e) The new ONS methodology using a small sample of DWP administrative data and social surveys for the distribution of migration from national cohort to LA level has not improved the measurement of migration for places like Westminster.

The continued use of GP Register Flag Four data to estimate internal migration within E&W was highlighted as a weakness in previous methodology but remains a core determinant of migration movement.

Although the 2011 census may have worked well for most of the country in areas like Westminster there remains significant doubt about the outputs in Westminster and a small number of other authorities. Basing future migration estimates on the 2011 Census therefore could lock significant flaws into estimates for places such as Westminster for the next 10 years.

f) The level of undocumented migrants, short-term migrants and illegal migrants remain essentially unknown. For other areas of the country this would not be a problem but for Westminster where an estimated 24,000 people remain uncounted it makes up a substantial ‘hidden’ population.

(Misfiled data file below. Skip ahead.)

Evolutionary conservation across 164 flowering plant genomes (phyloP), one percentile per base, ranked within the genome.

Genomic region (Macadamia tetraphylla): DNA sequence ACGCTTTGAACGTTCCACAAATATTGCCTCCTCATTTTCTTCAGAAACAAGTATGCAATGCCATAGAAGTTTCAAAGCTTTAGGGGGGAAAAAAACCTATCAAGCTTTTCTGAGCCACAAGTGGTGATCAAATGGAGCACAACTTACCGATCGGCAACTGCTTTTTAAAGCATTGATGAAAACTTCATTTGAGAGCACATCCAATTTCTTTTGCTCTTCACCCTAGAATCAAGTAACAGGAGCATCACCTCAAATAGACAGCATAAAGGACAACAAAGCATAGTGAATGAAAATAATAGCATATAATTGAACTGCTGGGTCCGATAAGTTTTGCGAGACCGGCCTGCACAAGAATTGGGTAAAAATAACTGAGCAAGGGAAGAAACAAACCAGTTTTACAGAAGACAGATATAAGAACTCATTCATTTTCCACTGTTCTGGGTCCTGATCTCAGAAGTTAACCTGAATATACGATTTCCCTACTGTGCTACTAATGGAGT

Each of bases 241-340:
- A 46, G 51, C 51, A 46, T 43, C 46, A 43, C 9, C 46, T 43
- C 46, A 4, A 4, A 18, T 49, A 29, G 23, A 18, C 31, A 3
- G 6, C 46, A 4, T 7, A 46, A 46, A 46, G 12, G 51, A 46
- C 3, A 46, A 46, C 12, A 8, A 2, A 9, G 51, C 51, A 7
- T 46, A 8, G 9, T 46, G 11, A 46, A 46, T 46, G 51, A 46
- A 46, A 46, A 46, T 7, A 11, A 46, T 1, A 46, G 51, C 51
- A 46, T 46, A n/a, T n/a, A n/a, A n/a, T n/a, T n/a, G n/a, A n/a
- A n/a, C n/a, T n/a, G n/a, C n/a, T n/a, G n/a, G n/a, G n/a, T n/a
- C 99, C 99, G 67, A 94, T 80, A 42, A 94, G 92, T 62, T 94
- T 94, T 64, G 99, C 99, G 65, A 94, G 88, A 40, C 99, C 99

g) Despite the Treasury Select Committee of 2007/8 considering the measurement of short term migration (staying in the England and Wales for between 3-12 months) as urgent there are still no official estimates for STMs which we believe is an unacceptable timeframe for measuring an estimated 195,000 STMs [4] nationally equating to a town the size of York.

h) Migration estimates should not be used without an understanding of their ‘uncertainty’ at a local as well as national level. We recommend that estimates should carry a flag of uncertainty where appropriate and published alongside them with both percentages confidence intervals and population ranges.

i) ONS has significantly improved its contact with users of statistics and we welcome the time the organisation has spent holding seminars and with us individually. However, ONS consultation with users is mainly focussed on explaining the methodology it has already developed rather than meaningful engagement in the creation or challenge of it. We believe that it more flexibility in the current one-size-fits-all approach to measuring migration should be adopted and that ONS needs to be open to challenge that an approach that suits some areas will not work well in others.